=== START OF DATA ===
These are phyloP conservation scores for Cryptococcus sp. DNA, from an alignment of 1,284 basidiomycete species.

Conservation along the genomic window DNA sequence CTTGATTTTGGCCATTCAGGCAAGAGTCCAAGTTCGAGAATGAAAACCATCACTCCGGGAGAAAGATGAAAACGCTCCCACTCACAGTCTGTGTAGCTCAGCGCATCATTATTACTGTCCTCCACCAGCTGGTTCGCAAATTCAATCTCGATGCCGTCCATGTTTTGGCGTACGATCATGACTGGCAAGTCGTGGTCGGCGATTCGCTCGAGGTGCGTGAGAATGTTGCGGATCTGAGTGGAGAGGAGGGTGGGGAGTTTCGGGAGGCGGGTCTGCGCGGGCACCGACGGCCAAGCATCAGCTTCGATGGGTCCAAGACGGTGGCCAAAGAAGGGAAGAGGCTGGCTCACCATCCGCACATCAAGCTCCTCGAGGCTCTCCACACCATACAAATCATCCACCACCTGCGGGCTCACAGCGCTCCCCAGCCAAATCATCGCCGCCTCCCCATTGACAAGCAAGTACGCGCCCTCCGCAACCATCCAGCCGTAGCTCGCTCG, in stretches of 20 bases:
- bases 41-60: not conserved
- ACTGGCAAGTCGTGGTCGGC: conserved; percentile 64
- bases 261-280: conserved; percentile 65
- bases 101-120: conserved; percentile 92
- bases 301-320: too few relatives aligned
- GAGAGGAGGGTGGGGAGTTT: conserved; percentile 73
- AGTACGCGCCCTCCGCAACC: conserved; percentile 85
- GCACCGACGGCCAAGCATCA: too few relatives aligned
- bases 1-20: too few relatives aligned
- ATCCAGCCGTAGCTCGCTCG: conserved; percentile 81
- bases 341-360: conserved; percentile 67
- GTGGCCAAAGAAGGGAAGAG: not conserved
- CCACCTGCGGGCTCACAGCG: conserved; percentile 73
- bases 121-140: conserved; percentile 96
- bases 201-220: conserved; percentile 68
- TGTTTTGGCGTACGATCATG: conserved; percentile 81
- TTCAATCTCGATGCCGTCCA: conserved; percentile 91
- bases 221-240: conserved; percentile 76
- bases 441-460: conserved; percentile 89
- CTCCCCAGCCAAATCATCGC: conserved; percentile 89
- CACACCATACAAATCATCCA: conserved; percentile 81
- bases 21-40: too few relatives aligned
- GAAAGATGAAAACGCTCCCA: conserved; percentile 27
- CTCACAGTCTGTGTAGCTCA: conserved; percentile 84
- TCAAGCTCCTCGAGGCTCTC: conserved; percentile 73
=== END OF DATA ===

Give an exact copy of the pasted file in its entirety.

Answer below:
These are phyloP conservation scores for Cryptococcus sp. DNA, from an alignment of 1,284 basidiomycete species.

Conservation along the genomic window DNA sequence CTTGATTTTGGCCATTCAGGCAAGAGTCCAAGTTCGAGAATGAAAACCATCACTCCGGGAGAAAGATGAAAACGCTCCCACTCACAGTCTGTGTAGCTCAGCGCATCATTATTACTGTCCTCCACCAGCTGGTTCGCAAATTCAATCTCGATGCCGTCCATGTTTTGGCGTACGATCATGACTGGCAAGTCGTGGTCGGCGATTCGCTCGAGGTGCGTGAGAATGTTGCGGATCTGAGTGGAGAGGAGGGTGGGGAGTTTCGGGAGGCGGGTCTGCGCGGGCACCGACGGCCAAGCATCAGCTTCGATGGGTCCAAGACGGTGGCCAAAGAAGGGAAGAGGCTGGCTCACCATCCGCACATCAAGCTCCTCGAGGCTCTCCACACCATACAAATCATCCACCACCTGCGGGCTCACAGCGCTCCCCAGCCAAATCATCGCCGCCTCCCCATTGACAAGCAAGTACGCGCCCTCCGCAACCATCCAGCCGTAGCTCGCTCG, in stretches of 20 bases:
- bases 41-60: not conserved
- ACTGGCAAGTCGTGGTCGGC: conserved; percentile 64
- bases 261-280: conserved; percentile 65
- bases 101-120: conserved; percentile 92
- bases 301-320: too few relatives aligned
- GAGAGGAGGGTGGGGAGTTT: conserved; percentile 73
- AGTACGCGCCCTCCGCAACC: conserved; percentile 85
- GCACCGACGGCCAAGCATCA: too few relatives aligned
- bases 1-20: too few relatives aligned
- ATCCAGCCGTAGCTCGCTCG: conserved; percentile 81
- bases 341-360: conserved; percentile 67
- GTGGCCAAAGAAGGGAAGAG: not conserved
- CCACCTGCGGGCTCACAGCG: conserved; percentile 73
- bases 121-140: conserved; percentile 96
- bases 201-220: conserved; percentile 68
- TGTTTTGGCGTACGATCATG: conserved; percentile 81
- TTCAATCTCGATGCCGTCCA: conserved; percentile 91
- bases 221-240: conserved; percentile 76
- bases 441-460: conserved; percentile 89
- CTCCCCAGCCAAATCATCGC: conserved; percentile 89
- CACACCATACAAATCATCCA: conserved; percentile 81
- bases 21-40: too few relatives aligned
- GAAAGATGAAAACGCTCCCA: conserved; percentile 27
- CTCACAGTCTGTGTAGCTCA: conserved; percentile 84
- TCAAGCTCCTCGAGGCTCTC: conserved; percentile 73